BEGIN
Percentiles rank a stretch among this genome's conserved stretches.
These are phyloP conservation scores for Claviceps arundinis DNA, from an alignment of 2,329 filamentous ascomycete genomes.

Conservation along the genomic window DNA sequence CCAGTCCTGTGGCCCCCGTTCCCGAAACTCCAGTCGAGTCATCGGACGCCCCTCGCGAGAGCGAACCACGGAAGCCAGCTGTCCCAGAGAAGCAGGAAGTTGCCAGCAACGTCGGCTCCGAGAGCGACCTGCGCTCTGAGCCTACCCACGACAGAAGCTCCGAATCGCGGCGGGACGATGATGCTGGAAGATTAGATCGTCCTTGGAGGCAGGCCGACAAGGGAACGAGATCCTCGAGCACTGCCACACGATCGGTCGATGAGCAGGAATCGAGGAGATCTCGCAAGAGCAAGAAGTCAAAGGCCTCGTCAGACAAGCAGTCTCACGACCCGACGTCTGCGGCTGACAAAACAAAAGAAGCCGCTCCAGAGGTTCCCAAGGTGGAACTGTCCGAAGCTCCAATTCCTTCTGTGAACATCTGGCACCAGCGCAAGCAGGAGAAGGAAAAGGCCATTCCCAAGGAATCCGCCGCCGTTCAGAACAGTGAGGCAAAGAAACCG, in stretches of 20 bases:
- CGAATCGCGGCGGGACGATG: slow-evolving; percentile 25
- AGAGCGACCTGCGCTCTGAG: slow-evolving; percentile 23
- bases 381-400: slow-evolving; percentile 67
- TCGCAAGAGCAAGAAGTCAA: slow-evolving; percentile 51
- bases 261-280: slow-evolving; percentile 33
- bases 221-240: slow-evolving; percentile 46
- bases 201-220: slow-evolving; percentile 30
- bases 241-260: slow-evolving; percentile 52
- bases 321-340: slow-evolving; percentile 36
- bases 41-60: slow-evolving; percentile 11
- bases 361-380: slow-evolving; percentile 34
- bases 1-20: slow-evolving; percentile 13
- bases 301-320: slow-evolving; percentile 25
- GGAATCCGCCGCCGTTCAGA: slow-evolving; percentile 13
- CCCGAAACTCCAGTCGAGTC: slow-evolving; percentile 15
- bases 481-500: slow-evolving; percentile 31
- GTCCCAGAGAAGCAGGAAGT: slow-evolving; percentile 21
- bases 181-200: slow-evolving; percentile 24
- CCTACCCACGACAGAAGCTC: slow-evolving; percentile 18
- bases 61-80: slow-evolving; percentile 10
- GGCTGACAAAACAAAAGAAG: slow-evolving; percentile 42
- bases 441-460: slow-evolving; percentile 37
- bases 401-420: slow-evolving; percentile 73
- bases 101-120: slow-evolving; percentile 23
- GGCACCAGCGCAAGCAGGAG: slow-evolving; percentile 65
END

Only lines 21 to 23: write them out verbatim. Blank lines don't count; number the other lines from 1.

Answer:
- bases 181-200: slow-evolving; percentile 24
- CCTACCCACGACAGAAGCTC: slow-evolving; percentile 18
- bases 61-80: slow-evolving; percentile 10